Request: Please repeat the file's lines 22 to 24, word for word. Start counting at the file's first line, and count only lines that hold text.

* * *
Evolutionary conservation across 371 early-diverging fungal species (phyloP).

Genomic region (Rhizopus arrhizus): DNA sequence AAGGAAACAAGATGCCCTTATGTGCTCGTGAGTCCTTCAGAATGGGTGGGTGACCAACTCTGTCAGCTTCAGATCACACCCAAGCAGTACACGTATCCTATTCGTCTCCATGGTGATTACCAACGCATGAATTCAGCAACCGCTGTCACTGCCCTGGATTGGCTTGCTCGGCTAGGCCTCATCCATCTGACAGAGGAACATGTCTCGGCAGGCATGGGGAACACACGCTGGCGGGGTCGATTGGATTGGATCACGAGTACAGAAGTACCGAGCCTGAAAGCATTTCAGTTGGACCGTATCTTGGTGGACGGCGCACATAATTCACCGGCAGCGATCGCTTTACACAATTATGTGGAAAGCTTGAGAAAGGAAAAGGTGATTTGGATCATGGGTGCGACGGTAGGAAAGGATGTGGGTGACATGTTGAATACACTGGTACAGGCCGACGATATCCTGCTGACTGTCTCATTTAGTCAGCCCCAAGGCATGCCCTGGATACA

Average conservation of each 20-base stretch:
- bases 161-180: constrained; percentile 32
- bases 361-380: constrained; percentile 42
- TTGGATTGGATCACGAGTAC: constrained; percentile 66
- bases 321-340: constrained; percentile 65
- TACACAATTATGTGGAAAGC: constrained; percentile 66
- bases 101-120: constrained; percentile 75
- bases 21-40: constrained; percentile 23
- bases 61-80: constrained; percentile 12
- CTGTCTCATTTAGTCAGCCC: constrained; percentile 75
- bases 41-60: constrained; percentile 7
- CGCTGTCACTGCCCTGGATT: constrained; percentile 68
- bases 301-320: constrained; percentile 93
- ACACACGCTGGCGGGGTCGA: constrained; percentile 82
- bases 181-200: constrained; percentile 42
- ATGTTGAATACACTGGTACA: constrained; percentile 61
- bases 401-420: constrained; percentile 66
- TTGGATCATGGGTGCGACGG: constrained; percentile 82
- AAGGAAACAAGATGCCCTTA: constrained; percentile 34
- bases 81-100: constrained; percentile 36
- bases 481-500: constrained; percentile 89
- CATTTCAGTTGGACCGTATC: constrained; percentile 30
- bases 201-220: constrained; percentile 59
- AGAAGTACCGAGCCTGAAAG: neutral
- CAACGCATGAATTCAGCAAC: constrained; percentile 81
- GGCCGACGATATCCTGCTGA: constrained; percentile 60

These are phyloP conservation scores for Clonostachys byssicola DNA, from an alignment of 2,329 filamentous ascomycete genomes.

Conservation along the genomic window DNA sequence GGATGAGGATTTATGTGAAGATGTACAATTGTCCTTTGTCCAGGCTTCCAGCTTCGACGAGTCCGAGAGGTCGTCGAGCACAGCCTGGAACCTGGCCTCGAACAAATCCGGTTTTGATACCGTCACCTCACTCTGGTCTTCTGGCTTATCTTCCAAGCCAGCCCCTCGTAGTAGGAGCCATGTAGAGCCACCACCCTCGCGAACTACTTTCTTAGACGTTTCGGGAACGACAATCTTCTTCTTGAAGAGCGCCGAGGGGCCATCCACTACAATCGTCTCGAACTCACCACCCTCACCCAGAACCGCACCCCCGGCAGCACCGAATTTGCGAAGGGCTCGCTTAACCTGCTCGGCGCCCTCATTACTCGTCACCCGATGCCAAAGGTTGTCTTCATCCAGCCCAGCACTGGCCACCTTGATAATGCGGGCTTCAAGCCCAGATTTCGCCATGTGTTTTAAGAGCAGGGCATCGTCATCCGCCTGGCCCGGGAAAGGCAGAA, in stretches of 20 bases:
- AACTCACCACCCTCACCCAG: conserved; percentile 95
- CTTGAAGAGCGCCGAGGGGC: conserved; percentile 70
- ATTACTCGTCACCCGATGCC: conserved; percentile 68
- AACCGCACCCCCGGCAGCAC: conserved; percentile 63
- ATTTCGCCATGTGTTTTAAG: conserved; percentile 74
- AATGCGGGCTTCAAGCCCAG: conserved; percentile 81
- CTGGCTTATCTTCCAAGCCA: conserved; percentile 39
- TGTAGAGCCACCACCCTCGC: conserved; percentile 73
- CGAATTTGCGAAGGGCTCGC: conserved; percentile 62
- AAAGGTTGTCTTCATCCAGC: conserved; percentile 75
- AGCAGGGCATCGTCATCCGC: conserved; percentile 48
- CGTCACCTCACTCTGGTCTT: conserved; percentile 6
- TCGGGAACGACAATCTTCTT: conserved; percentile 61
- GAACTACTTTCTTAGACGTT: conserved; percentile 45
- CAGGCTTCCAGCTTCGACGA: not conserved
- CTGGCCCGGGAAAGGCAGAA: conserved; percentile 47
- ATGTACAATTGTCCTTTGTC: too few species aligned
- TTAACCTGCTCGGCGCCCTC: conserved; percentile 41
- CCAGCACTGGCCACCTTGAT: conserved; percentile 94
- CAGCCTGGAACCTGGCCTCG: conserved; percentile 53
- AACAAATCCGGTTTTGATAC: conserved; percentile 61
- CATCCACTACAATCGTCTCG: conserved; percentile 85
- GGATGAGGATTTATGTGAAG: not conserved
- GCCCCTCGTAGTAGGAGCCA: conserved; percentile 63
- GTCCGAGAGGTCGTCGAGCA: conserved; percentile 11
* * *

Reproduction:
- bases 81-100: constrained; percentile 36
- bases 481-500: constrained; percentile 89
- CATTTCAGTTGGACCGTATC: constrained; percentile 30